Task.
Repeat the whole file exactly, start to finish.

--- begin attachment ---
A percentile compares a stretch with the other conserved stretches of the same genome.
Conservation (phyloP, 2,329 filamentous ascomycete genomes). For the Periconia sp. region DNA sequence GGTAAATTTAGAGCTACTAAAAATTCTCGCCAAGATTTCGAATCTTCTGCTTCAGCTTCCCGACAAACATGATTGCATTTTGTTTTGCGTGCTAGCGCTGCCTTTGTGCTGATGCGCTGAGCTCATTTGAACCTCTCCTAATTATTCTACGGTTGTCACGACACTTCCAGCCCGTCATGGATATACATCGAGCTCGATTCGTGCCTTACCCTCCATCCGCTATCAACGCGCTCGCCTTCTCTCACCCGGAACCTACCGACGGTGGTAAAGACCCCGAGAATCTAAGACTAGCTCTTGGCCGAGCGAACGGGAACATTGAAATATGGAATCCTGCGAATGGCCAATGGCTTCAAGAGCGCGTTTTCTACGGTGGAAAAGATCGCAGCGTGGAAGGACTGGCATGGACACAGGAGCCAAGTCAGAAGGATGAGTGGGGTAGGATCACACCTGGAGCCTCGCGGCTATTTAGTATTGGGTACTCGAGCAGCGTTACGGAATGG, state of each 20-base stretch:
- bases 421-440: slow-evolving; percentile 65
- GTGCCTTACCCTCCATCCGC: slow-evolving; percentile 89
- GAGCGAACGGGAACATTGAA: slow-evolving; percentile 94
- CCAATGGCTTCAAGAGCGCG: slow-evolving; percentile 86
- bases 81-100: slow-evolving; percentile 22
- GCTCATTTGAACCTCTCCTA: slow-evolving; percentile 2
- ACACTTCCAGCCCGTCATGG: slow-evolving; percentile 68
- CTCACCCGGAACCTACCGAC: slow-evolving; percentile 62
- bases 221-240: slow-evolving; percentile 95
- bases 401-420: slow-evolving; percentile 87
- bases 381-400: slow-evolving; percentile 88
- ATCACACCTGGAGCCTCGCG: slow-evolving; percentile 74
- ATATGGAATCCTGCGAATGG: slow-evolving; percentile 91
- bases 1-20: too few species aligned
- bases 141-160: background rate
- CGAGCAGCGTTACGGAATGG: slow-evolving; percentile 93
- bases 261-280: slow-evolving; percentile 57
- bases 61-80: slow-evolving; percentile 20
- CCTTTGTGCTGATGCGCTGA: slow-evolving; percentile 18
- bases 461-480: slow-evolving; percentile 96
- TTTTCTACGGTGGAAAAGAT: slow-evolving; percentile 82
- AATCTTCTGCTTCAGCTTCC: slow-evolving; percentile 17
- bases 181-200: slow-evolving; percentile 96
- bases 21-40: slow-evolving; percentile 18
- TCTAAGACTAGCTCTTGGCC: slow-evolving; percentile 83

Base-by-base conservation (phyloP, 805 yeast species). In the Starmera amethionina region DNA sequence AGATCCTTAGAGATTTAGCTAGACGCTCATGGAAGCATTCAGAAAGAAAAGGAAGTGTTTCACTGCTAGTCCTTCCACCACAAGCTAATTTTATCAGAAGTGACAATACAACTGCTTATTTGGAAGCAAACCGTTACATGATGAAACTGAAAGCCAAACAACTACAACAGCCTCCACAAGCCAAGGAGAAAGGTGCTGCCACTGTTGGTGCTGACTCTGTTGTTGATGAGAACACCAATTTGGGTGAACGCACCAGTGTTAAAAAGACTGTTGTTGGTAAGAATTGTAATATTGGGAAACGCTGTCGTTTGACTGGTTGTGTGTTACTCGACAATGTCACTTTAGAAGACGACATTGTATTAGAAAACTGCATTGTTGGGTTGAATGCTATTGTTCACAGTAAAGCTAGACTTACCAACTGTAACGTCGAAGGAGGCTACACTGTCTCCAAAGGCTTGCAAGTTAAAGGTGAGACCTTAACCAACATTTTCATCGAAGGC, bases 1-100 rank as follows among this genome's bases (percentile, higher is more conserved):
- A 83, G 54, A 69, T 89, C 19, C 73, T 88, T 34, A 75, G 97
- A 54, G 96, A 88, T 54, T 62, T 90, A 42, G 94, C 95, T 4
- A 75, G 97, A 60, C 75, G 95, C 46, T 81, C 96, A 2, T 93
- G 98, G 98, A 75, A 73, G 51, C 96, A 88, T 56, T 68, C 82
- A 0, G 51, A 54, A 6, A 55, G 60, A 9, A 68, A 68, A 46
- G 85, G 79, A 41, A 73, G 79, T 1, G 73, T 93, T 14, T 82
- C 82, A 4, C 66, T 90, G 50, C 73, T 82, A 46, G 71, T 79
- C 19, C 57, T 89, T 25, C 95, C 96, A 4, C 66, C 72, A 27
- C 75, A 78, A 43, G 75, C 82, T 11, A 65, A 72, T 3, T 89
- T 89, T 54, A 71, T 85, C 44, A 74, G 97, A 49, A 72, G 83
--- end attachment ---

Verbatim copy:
A percentile compares a stretch with the other conserved stretches of the same genome.
Conservation (phyloP, 2,329 filamentous ascomycete genomes). For the Periconia sp. region DNA sequence GGTAAATTTAGAGCTACTAAAAATTCTCGCCAAGATTTCGAATCTTCTGCTTCAGCTTCCCGACAAACATGATTGCATTTTGTTTTGCGTGCTAGCGCTGCCTTTGTGCTGATGCGCTGAGCTCATTTGAACCTCTCCTAATTATTCTACGGTTGTCACGACACTTCCAGCCCGTCATGGATATACATCGAGCTCGATTCGTGCCTTACCCTCCATCCGCTATCAACGCGCTCGCCTTCTCTCACCCGGAACCTACCGACGGTGGTAAAGACCCCGAGAATCTAAGACTAGCTCTTGGCCGAGCGAACGGGAACATTGAAATATGGAATCCTGCGAATGGCCAATGGCTTCAAGAGCGCGTTTTCTACGGTGGAAAAGATCGCAGCGTGGAAGGACTGGCATGGACACAGGAGCCAAGTCAGAAGGATGAGTGGGGTAGGATCACACCTGGAGCCTCGCGGCTATTTAGTATTGGGTACTCGAGCAGCGTTACGGAATGG, state of each 20-base stretch:
- bases 421-440: slow-evolving; percentile 65
- GTGCCTTACCCTCCATCCGC: slow-evolving; percentile 89
- GAGCGAACGGGAACATTGAA: slow-evolving; percentile 94
- CCAATGGCTTCAAGAGCGCG: slow-evolving; percentile 86
- bases 81-100: slow-evolving; percentile 22
- GCTCATTTGAACCTCTCCTA: slow-evolving; percentile 2
- ACACTTCCAGCCCGTCATGG: slow-evolving; percentile 68
- CTCACCCGGAACCTACCGAC: slow-evolving; percentile 62
- bases 221-240: slow-evolving; percentile 95
- bases 401-420: slow-evolving; percentile 87
- bases 381-400: slow-evolving; percentile 88
- ATCACACCTGGAGCCTCGCG: slow-evolving; percentile 74
- ATATGGAATCCTGCGAATGG: slow-evolving; percentile 91
- bases 1-20: too few species aligned
- bases 141-160: background rate
- CGAGCAGCGTTACGGAATGG: slow-evolving; percentile 93
- bases 261-280: slow-evolving; percentile 57
- bases 61-80: slow-evolving; percentile 20
- CCTTTGTGCTGATGCGCTGA: slow-evolving; percentile 18
- bases 461-480: slow-evolving; percentile 96
- TTTTCTACGGTGGAAAAGAT: slow-evolving; percentile 82
- AATCTTCTGCTTCAGCTTCC: slow-evolving; percentile 17
- bases 181-200: slow-evolving; percentile 96
- bases 21-40: slow-evolving; percentile 18
- TCTAAGACTAGCTCTTGGCC: slow-evolving; percentile 83

Base-by-base conservation (phyloP, 805 yeast species). In the Starmera amethionina region DNA sequence AGATCCTTAGAGATTTAGCTAGACGCTCATGGAAGCATTCAGAAAGAAAAGGAAGTGTTTCACTGCTAGTCCTTCCACCACAAGCTAATTTTATCAGAAGTGACAATACAACTGCTTATTTGGAAGCAAACCGTTACATGATGAAACTGAAAGCCAAACAACTACAACAGCCTCCACAAGCCAAGGAGAAAGGTGCTGCCACTGTTGGTGCTGACTCTGTTGTTGATGAGAACACCAATTTGGGTGAACGCACCAGTGTTAAAAAGACTGTTGTTGGTAAGAATTGTAATATTGGGAAACGCTGTCGTTTGACTGGTTGTGTGTTACTCGACAATGTCACTTTAGAAGACGACATTGTATTAGAAAACTGCATTGTTGGGTTGAATGCTATTGTTCACAGTAAAGCTAGACTTACCAACTGTAACGTCGAAGGAGGCTACACTGTCTCCAAAGGCTTGCAAGTTAAAGGTGAGACCTTAACCAACATTTTCATCGAAGGC, bases 1-100 rank as follows among this genome's bases (percentile, higher is more conserved):
- A 83, G 54, A 69, T 89, C 19, C 73, T 88, T 34, A 75, G 97
- A 54, G 96, A 88, T 54, T 62, T 90, A 42, G 94, C 95, T 4
- A 75, G 97, A 60, C 75, G 95, C 46, T 81, C 96, A 2, T 93
- G 98, G 98, A 75, A 73, G 51, C 96, A 88, T 56, T 68, C 82
- A 0, G 51, A 54, A 6, A 55, G 60, A 9, A 68, A 68, A 46
- G 85, G 79, A 41, A 73, G 79, T 1, G 73, T 93, T 14, T 82
- C 82, A 4, C 66, T 90, G 50, C 73, T 82, A 46, G 71, T 79
- C 19, C 57, T 89, T 25, C 95, C 96, A 4, C 66, C 72, A 27
- C 75, A 78, A 43, G 75, C 82, T 11, A 65, A 72, T 3, T 89
- T 89, T 54, A 71, T 85, C 44, A 74, G 97, A 49, A 72, G 83